WHEREAS, Unlike other people and governments that have admitted and denounced the abuses and crimes of predecessor regimes, and despite the Turkish government’s earlier admissions and the overwhelming proof of genocidal intent, the Republic of Turkey inexplicably and adamantly has denied the occurrence of the crimes against humanity committed by the Ottoman and Young Turk rulers for many years, and continues to do so a full century since the first crimes constituting genocide occurred; and
WHEREAS, Those denials compound the grief of the few remaining survivors and deprive the surviving Armenian nation of its individual and collective ancestral lands, property, cultural heritage, financial assets, and population growth; and
WHEREAS, The Republic of Turkey has escalated its international campaign of Armenian Genocide denial, maintained its blockade of Armenia, and increased its pressure on the small but growing movement in Turkey acknowledging the Armenian Genocide and seeking justice for this systematic campaign of destruction of millions of Armenians, Greeks, Assyrians, and other Christians upon their biblical-era homelands; and
WHEREAS, Those citizens of Turkey, both Armenian and non-Armenian, who continue to speak the truth about the Armenian Genocide, such as human rights activist and journalist Hrant Dink, continue to be silenced by violent means; and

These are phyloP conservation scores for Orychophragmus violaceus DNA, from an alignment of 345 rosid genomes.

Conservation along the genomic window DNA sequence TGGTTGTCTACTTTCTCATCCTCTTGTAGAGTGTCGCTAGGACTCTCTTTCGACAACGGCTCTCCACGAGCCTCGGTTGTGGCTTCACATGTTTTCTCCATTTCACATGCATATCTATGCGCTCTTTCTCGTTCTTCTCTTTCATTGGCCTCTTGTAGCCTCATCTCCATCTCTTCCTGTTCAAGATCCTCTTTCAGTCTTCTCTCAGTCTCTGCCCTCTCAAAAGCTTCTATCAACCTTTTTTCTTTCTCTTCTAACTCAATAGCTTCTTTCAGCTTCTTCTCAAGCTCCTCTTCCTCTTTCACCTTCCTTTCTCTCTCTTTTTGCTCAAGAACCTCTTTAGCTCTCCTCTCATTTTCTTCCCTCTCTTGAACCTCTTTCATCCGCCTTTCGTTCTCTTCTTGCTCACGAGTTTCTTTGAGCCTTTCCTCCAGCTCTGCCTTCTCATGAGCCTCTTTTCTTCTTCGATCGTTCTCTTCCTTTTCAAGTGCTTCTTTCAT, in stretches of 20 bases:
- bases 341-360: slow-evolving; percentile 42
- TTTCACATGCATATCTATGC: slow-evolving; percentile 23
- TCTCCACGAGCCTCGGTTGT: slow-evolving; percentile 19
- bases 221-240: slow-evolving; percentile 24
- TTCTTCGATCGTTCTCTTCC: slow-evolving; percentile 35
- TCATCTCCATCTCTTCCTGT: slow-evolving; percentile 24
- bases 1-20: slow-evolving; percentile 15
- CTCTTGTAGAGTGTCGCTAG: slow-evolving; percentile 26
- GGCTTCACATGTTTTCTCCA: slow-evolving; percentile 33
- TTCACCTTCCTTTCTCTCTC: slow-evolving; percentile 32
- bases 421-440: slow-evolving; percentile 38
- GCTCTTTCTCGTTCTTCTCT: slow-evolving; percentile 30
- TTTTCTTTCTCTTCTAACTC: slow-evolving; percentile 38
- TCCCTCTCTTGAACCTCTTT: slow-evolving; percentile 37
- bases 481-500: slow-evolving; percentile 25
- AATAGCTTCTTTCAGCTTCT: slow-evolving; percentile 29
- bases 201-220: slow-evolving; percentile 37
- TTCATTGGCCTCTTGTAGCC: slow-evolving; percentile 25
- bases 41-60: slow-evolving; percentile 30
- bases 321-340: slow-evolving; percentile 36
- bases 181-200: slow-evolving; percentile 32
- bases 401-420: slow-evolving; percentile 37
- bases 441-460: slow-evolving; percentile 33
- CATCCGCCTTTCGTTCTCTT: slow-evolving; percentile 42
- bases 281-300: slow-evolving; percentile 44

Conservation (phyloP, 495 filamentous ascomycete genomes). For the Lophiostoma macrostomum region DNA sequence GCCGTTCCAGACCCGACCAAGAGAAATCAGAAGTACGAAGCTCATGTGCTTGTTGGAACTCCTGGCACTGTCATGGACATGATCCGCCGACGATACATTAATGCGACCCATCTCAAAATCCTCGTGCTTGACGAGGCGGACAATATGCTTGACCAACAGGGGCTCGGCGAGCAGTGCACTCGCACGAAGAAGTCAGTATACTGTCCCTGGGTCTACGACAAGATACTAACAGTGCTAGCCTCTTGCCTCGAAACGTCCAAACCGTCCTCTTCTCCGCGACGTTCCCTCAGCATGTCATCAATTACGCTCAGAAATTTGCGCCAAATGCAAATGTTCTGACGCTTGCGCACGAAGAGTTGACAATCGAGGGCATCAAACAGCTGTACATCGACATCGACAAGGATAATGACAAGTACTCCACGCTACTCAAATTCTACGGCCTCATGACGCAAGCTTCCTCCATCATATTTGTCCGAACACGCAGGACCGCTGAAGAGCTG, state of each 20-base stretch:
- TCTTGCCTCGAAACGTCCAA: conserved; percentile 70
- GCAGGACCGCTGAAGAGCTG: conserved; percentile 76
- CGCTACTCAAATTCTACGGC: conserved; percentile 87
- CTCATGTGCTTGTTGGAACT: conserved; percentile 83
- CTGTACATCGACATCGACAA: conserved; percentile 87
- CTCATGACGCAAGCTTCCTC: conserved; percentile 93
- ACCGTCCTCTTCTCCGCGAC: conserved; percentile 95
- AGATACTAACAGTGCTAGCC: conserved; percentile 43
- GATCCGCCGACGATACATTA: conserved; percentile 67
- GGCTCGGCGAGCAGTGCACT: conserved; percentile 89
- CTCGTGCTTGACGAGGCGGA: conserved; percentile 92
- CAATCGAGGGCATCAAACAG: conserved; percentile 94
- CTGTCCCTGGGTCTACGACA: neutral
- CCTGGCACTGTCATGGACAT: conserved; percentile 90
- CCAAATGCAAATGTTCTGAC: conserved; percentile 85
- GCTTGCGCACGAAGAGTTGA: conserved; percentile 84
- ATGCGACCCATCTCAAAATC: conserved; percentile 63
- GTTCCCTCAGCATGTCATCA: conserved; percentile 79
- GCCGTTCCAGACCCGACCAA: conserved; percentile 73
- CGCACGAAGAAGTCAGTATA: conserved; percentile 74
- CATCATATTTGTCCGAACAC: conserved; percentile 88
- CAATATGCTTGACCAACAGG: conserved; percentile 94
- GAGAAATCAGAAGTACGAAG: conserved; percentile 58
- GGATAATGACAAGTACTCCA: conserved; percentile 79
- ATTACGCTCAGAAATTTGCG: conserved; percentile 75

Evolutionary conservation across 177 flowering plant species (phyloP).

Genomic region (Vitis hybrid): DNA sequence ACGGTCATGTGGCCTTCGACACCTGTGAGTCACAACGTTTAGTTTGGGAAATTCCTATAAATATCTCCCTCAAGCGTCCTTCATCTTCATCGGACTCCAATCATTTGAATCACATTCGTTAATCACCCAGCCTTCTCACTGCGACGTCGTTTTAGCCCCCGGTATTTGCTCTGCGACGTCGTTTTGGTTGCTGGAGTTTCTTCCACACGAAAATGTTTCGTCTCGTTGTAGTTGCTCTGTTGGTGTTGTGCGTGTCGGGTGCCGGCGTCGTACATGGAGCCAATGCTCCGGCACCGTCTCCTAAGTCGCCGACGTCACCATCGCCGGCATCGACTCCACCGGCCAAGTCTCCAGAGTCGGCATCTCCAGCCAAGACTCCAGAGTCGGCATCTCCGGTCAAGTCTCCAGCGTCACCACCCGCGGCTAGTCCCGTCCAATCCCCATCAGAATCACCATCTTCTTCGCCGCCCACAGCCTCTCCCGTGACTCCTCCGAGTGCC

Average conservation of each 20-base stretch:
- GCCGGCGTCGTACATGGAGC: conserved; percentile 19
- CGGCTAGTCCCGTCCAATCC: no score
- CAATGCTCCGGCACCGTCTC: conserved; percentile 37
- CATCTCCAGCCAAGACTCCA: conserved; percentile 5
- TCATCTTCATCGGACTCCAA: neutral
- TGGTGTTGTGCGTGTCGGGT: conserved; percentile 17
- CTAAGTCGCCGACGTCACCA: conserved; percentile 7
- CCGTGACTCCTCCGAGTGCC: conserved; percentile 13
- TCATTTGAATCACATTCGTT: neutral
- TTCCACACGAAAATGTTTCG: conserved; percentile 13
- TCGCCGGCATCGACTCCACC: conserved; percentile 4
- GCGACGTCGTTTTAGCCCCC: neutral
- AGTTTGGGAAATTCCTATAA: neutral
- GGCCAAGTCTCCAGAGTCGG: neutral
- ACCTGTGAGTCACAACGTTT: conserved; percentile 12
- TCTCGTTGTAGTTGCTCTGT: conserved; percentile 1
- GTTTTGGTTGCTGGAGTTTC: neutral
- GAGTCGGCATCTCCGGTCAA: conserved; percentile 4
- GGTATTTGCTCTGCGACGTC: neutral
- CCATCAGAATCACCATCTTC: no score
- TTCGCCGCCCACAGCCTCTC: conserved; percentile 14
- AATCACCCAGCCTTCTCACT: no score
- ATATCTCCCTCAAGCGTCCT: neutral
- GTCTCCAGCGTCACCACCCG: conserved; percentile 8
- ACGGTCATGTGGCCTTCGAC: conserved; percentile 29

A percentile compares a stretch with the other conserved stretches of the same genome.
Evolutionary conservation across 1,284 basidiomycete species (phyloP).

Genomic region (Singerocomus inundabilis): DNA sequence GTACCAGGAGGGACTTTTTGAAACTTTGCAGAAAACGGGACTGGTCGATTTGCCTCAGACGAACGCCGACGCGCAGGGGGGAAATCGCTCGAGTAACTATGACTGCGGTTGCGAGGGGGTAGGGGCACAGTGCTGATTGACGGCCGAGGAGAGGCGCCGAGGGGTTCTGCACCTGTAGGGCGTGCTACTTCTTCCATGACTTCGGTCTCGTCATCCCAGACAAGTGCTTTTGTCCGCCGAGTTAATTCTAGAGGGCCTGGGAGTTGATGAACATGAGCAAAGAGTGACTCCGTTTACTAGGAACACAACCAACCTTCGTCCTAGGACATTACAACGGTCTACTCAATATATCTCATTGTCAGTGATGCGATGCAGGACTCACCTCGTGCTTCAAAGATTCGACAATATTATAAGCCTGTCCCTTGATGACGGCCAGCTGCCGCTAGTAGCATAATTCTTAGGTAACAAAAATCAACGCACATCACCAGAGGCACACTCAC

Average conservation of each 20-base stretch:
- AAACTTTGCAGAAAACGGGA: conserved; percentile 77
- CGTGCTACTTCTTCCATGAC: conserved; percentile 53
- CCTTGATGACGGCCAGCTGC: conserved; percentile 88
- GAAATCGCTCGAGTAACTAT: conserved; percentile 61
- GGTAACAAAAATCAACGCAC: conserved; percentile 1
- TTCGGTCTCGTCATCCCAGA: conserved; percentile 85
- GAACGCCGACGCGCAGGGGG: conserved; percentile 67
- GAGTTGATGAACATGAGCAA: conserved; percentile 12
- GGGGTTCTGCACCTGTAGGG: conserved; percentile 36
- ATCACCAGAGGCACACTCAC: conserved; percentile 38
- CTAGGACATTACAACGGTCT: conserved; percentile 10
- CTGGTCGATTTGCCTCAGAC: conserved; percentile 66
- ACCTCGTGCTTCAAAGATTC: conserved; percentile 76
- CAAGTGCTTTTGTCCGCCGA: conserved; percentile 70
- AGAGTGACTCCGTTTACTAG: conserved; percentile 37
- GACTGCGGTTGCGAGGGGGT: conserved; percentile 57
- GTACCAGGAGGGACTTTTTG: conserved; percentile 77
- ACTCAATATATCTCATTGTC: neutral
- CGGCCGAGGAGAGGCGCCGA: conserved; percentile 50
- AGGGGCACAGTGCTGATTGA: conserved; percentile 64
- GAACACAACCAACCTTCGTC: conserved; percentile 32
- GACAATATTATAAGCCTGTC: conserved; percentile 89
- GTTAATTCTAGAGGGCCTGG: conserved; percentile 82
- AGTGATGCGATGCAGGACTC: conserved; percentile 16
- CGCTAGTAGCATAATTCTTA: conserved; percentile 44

WHEREAS, There is continued concern about the welfare of Christians in the Republic of Turkey, their right to worship and practice freely, and the legal status and condition of thousands of ancient Armenian churches, monasteries, cemeteries, and other historical and cultural structures, sites, and antiquities in the Republic of Turkey; and WHEREAS, The United States is on record as having officially recognized the Armenian Genocide in the United States government’s May 28, 1951, written statement to the International Court of Justice regarding the Reservations to the Convention on the Prevention and Punishment of the Crime of Genocide, through President Ronald Reagan’s April 22, 1981, Proclamation No. 4838, and by congressional legislation including House Joint Resolution 148 adopted on April 9, 1975, and House Joint Resolution 247 adopted on September 12, 1984; and WHEREAS, Prior to the Convention on the Prevention and Punishment of the Crime of Genocide, the United States had a…
“Continues for a few more paragraphs here: https://arul.assembly.ca.gov/sites/arul.assembly.ca.gov/files/Rules%20Committee%20Agenda%20-%20April%2019,%202018.pdf

Armenian civilians, escorted by Ottoman soldiers, marched through Harput (Kharpert) to a prison in nearby Mezireh (present-day Elâzığ), April 1915.